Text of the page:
• Dahlia has critical hits. Critical hits are terrible for the player and force the player to think on their feet. 
    • "Non-lethal" solutions are really "semi-lethal." They still do some damage. Player must balance risk with reward. 
    • Keeping allies alive would also be a concern. Permadeath would fit in the game's theme, but would be very harsh and hard to plan the story around. However, having readily accessible death-ending medicine on hand would break the whole setting. Who cares who you kill if you can just resuscitate them? You could make an ally's death a gameover condition (which would make even having them in the battle party be another risk/reward choice.) 
    • Only low level enemies heal themselves. This helps the player. 
    • Some enemies are machines or zombies--mindless and do not count as a kill. This means they can be taken out using different methods. They might even be immune to the methods that a player normally has access to. 
    • Some bosses may harm themselves on purpose. 
    As for story points:

    • As the game goes on, the worst enemies will be the ones that KNOW she doesn't want to hurt them. They are there to force her to kill them. Maybe they are brainwashed. Maybe they are trying to free their unholy god.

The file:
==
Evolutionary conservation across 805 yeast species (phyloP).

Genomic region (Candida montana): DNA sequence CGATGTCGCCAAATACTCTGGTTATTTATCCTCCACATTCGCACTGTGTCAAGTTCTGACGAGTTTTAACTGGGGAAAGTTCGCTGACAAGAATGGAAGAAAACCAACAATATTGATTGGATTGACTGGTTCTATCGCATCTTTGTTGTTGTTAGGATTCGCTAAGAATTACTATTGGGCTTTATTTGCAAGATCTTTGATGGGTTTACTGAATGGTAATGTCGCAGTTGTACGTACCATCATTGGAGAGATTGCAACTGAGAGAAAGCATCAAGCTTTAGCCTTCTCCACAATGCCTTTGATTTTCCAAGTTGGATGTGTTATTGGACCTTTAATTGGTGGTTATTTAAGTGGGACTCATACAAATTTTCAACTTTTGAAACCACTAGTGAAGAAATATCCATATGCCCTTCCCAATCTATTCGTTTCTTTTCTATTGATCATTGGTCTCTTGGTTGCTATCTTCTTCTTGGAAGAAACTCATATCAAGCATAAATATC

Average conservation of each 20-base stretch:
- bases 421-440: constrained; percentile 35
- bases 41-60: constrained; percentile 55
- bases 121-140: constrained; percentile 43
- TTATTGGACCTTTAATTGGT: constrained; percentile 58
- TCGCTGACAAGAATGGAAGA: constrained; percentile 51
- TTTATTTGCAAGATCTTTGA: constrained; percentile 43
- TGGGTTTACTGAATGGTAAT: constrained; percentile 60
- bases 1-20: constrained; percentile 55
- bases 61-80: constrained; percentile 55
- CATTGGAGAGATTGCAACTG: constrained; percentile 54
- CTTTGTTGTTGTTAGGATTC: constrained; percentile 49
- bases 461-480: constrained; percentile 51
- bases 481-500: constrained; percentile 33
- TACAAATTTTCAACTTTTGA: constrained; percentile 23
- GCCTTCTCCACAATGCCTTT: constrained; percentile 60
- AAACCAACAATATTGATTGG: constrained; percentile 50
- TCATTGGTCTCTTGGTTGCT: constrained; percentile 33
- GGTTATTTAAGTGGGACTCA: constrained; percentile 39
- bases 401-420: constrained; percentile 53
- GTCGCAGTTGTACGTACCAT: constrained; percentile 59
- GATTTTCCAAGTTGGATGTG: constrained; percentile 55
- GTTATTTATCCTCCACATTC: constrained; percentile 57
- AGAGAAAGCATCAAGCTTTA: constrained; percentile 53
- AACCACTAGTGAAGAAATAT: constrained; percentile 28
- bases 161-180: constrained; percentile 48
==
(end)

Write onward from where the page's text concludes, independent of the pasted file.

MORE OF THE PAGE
• The final boss could be the demon itself. Either a: it's a cakewalk because the Dahlia doesn't need to hold back anymore, or b: it's difficult, because all of Dahlia's equipment and skills have been dedicated to REDUCING her combat effectiveness and now she doesn't have the demon's bloodlust aiding her. 
    • A core aspect of Dahlia's character seems to be her morality. Even justified killing is bad and weakens her resolve. This is a very human trait, but don't overdo it. Nobody wants to play a game with a main character does nothing but moan. 
    • Make party members (if you have any) contrast with or inspire Dahlia. A "do what you can to survive" type would be a neat character to play off of her morality (I'm seeing a combat medic kind of dude, myself.) 
    • I think you should just call the game "Dahlia". I like the name. 
     
    #31